MCP23017 capacitor exploded

What is the maximum DC supply voltage rating of this solenoid driver board?
The product description shows it’s for 12V DC input, but I did not find any details on the safe Min Max range. How high and low can the input voltage be? Also how much noise or voltage spikes can it tolerate on its input?

A Tantalum capacitor exploded earlier then week on one of our many MCP23017 boards. The capacitor appears to be for the board’s input power regulator. It is located on the front left of the board.

We are using many of these boards with a Solar Panel Charged LI-Ion battery system. There can be a wide range of power voltages as the battery cycles on its charge - discharge cycles from 16V up to 20V.

We recommend 9-15VDC as the voltage range for these controllers, higher voltages and spikes can cause cap combustion. Please let us know if you have more questions.

Thank you Ryan1 for your prompt reply.

More analysis of the capacitor that exploded on one of our MCP23017s shows it was the 47uF 25V rated tantalum capacitor associated with the 5V step-down converter on the front left of the board. This board did not have any other I2C loads connected to its output I2C connector. There were no solenoids connected to any of the channels. This was just a lab test to test the timing of the controls to each channel. All channels operated normally until the failure of the cap,

At the time of the failure the board was in operation for many days with input voltage from a Li-ion battery that cycled from about 16V to a maximum of about 18 volts at the time of failure.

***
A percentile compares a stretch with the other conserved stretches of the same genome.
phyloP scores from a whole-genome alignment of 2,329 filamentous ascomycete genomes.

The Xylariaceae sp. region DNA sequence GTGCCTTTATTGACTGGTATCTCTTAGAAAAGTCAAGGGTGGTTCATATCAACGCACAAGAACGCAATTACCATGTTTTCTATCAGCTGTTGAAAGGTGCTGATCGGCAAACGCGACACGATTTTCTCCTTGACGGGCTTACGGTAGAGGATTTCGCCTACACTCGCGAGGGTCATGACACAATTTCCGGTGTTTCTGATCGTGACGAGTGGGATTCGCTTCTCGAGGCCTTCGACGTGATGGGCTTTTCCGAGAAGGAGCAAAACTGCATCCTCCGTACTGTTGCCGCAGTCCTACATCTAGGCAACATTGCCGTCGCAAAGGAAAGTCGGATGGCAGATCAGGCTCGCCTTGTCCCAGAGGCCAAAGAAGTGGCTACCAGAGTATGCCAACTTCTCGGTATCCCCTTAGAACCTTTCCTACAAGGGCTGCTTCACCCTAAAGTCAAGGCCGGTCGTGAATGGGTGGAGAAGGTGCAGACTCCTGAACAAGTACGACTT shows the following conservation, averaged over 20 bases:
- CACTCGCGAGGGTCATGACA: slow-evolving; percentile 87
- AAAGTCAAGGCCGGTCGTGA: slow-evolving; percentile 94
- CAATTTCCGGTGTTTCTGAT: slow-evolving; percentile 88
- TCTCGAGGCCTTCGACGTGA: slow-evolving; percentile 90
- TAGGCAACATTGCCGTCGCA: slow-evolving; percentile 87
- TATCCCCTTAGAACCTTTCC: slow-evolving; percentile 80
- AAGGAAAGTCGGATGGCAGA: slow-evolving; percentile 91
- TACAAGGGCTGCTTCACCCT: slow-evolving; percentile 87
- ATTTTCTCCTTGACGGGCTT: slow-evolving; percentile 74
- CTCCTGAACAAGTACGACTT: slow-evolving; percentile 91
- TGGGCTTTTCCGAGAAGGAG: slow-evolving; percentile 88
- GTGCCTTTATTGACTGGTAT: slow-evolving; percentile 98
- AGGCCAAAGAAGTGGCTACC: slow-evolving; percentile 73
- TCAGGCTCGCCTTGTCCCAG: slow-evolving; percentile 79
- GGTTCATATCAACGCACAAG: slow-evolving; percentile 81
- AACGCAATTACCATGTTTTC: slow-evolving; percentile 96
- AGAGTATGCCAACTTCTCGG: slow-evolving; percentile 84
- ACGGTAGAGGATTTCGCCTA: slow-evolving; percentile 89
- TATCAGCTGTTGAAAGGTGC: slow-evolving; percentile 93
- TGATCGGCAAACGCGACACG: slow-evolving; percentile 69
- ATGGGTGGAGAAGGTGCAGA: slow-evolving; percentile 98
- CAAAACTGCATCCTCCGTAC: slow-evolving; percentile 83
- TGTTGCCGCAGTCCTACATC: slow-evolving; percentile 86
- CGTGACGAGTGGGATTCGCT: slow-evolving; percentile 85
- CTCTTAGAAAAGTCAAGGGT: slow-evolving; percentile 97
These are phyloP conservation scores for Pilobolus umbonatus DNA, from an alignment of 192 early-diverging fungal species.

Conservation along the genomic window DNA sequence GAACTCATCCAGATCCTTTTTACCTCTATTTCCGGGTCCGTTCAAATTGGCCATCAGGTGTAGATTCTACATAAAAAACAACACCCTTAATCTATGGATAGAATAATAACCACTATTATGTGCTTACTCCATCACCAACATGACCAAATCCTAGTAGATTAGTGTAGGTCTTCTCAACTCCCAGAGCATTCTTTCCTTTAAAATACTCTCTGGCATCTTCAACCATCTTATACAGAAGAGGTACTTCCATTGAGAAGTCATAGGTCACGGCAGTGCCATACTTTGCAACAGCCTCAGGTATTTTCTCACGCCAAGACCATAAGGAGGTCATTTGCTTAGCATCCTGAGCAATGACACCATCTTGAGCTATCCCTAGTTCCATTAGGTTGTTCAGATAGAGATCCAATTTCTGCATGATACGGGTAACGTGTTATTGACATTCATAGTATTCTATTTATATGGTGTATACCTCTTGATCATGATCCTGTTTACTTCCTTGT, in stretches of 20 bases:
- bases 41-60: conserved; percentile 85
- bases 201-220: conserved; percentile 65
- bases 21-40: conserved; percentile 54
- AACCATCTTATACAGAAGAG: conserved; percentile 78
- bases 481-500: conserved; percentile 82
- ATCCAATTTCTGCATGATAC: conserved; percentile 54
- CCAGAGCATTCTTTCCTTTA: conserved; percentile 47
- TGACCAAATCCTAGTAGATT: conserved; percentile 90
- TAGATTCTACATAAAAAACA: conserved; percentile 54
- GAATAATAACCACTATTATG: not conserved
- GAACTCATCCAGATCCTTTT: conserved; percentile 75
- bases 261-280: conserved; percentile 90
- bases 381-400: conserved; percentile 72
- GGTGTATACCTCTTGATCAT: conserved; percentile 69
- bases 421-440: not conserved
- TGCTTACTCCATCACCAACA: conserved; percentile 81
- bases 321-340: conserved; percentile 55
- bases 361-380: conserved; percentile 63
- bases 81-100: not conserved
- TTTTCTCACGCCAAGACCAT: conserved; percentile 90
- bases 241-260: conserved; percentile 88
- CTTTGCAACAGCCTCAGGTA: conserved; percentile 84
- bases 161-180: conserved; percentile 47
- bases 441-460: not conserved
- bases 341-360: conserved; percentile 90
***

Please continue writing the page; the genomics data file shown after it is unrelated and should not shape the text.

We need a solution now to operate our many MCP23017s reliably. Do we really need to limit the input voltage to 15V ? This was not clear when we first purchased these boards. What if we limit the board’s input to 16V using a well controlled and filtered regulator? Would there be any advantage to adding loads to the output I2C 5V line. Other boards that have many NCD I2C sensors attached have not failed in the last 2 years.

Considering a custom design - Ideally, we would like to have this board in a version that can work with a Li-ion battery that cycles from 17.5V to 21V Max.
It would be nice if we could get

  1. an input voltage up to 24V using a similar buck converter to that shown on TI’s LM2675 data sheet with fixed resistor feedback (page 19)? Or
  2. a version of this board without its limited 5V regulator or if we could bypass it completely? If so we would use a separate 5V buck regulator from 3rd party.


This device was designed to operate at 12VDC, all components are tuned for this on the controller (with a Max voltage of 15VDC (the wiring diagram typically shows the input voltage range).
Raising the voltage is possible, but we will need to examine each component in the design for this (including the caps). I cannot speculate on what caused the capacitor to fail, but I would be happy to examine the board. I really think we can increase the voltage range of the on-board capacitors to reach your target voltage, however, we make many MCP23017 boards, so I am not exactly sure which board you are referring to (see if you can get me a part number and I will dig a little further into this for you).

The board with the cap that exploded was one of our many “MCP23017 16-Channel 8W 12V FET Solenoid Driver Valve Controller with I2C Interface”.
It has standard connections and lists for $174.95 ea.
Other markings: I2CDVR8W16. SKU: PR20-4. UPC: 689860065086.
Question 1): What is the best way to send this bad board back to you?

We love these boards and NCD’s Quality, but we have an application where we need higher voltage input (input can range 16V to 24V). We’d like to keep the same standard I2C and power input connections. We would like to see this 24V version in your catalog also so more people can buy it for use in 24V industrial systems as well as for Solar powered Li-ion systems popular in RVs and remote applications.

Question 2): For our new higher voltage projects, what are the next steps for you to make a 24V board based on your existing 12V design that has proven successful in our existing field installations ?